There has been a lot of talk recently about how horrible it is that we spend so much time on our smartphones – our smartphones are rotting our brains – we can’t think for ourselves because we have our smartphones. Why do so many people out there rage on smartphone use – typically posting these missives from their smartphones (usually a tweet)?
Every now and then you get something like the I Forgot My Phone, which, while well done, again shows the dangers of technology – over does it for sure – people experiencing life through their phones as opposed to experiencing it directly.
Let’s take a step back and think about experiences. What is the difference between an experience that you get by being fully in the moment and in the physical location of the experience, and an experience which you may have of say, watching a video of the experience, or even, at some point in the next few years, experiencing it with something like Oculus Rift or even 3D viewers like the Avegant Glyph? Very little, apparently.
What do experiences become once we’ve had them? Memories. And how are memories created? By experiences. However memory is a complex thing – its been proven that memories of doing something can easily be just as strong as memories of watching something.
Let’s say that you took two people, and sent one to Paris for a week. The other one you sat in front for YouTube for a week, watching videos of Paris. At the end of the week, maybe the one who actually went to Paris would have stronger memories of the trip, but if you skip forward a few months – not even that – say a few weeks – and they are back at work doing their jobs – living their normal lives – then I’d wager that their memories might be comparable.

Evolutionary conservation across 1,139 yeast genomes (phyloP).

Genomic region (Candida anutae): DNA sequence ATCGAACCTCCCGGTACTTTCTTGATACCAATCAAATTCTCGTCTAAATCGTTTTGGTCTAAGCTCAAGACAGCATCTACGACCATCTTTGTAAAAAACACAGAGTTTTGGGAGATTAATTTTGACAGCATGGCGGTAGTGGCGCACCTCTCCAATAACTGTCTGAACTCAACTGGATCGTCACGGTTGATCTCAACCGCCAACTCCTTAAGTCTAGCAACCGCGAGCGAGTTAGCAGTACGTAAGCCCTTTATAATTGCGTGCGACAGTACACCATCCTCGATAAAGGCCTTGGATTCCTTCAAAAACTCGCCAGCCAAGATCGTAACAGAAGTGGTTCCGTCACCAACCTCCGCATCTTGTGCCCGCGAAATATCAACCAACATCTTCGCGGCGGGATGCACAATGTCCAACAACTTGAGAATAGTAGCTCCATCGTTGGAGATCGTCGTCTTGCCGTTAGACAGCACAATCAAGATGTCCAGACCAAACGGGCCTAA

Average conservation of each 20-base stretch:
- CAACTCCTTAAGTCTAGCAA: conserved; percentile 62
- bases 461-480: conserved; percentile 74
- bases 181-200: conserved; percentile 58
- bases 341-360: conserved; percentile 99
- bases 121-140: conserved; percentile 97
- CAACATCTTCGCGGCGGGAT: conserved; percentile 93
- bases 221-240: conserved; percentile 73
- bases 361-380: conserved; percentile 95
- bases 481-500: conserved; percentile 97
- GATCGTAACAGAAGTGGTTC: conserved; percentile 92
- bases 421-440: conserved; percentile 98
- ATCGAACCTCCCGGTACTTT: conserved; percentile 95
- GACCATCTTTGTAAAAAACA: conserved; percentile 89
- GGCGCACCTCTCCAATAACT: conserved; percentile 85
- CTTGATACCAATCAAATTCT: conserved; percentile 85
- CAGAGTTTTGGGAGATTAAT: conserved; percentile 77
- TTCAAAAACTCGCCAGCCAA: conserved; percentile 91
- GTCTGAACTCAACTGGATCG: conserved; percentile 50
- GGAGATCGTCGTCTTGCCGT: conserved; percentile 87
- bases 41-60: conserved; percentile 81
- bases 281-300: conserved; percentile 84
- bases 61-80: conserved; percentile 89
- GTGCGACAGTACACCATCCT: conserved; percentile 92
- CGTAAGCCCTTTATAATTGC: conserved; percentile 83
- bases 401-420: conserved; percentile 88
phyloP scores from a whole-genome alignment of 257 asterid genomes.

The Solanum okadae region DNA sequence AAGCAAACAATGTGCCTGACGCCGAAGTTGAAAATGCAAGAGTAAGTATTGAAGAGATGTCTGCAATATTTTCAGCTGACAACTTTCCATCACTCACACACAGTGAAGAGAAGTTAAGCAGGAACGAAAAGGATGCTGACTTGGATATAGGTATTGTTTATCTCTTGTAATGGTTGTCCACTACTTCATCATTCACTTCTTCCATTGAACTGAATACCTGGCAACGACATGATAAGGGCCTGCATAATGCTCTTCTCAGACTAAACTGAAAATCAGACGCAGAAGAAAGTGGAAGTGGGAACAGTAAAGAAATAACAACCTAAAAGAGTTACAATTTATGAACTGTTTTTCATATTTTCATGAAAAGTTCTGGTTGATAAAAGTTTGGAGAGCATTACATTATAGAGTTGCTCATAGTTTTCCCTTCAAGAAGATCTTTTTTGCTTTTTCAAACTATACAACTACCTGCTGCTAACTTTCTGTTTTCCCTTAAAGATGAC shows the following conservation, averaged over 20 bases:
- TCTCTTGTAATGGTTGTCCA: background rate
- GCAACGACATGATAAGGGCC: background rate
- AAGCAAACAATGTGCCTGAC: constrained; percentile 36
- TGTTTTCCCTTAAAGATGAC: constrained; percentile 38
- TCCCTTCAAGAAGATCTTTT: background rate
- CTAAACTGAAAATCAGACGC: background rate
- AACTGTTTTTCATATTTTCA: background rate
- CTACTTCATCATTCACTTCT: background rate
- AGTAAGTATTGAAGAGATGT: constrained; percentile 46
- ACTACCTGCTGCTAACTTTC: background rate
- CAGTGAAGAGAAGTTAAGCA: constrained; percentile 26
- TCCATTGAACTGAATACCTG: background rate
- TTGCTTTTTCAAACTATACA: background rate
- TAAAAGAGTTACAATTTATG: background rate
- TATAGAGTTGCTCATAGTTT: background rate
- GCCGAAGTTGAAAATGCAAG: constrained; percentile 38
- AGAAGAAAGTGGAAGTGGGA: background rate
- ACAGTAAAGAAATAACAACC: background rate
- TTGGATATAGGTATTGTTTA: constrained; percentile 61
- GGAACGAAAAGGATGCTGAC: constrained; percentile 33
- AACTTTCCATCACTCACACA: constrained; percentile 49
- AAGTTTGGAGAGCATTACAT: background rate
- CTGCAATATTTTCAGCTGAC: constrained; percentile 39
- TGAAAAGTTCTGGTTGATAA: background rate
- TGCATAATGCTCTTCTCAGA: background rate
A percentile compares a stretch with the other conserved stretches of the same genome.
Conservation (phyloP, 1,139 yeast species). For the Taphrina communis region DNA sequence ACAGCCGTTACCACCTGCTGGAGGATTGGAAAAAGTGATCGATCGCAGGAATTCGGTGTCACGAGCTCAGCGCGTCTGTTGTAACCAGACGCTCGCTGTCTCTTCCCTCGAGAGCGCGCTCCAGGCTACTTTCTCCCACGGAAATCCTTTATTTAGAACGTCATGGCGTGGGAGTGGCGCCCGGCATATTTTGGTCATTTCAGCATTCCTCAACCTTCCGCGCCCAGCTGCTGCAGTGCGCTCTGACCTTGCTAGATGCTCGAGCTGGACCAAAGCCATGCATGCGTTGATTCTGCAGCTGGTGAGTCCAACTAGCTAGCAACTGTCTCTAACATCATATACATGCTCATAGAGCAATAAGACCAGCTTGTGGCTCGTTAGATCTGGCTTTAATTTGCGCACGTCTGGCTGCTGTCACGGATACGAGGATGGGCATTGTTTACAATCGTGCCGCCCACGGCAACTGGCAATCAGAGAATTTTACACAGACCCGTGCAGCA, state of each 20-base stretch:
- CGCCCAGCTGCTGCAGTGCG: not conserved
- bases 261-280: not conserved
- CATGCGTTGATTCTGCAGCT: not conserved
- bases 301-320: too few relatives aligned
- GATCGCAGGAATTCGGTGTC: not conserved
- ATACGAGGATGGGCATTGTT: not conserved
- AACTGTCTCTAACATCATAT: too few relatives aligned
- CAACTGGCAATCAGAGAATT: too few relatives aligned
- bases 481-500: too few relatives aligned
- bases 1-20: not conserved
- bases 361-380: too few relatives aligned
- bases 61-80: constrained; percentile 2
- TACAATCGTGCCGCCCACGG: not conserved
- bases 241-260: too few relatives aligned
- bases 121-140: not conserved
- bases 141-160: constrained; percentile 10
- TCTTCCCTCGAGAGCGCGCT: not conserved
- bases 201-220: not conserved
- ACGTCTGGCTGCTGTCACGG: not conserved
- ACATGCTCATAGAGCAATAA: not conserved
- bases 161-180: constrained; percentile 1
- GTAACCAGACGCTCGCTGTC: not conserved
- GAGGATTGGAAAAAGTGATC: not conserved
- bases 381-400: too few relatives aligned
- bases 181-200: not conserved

So lets say that experiencing things via our smartphones and experiencing things in person will eventually lead up to similar memories. If that is the case, what really is the downside of experiencing life through a smartphone, when you need to?
Plus, think about all the other benefits of the smartphone:
- You can fake an urgent call to get out of a boring date or meeting (had it on vibrate, you know)
- Its an expansion of our brains, when we forget the name of that movie that actress was in and want to tell our friends at dinner. And, of course, a lot more.
- It can take us away from the drudgery in our lives for a moment by lightening our mood with a funny video, or text from someone you haven’t heard from in a while
Plus, there are a few things the smartphone detractors forget to mention:
- They are simply tools: like any tool, they can be used properly (stow them when you are having an intimate conversation and don’t look at your Apple Watch even if its buzzing away) or improperly (you must have seen tables at restaurants where everyone is ignoring everyone else and is on their phones)
- They are here to stay: the smartphone is not going away anytime soon. It may however be supplanted by other technologies which are less intrusive (some of the secret stuff I’m working on right now as a matter of fact).
So I say – get used to it – the brain expanding, experience creating smartphone is here to stay and I for one applaud it. What are your thoughts?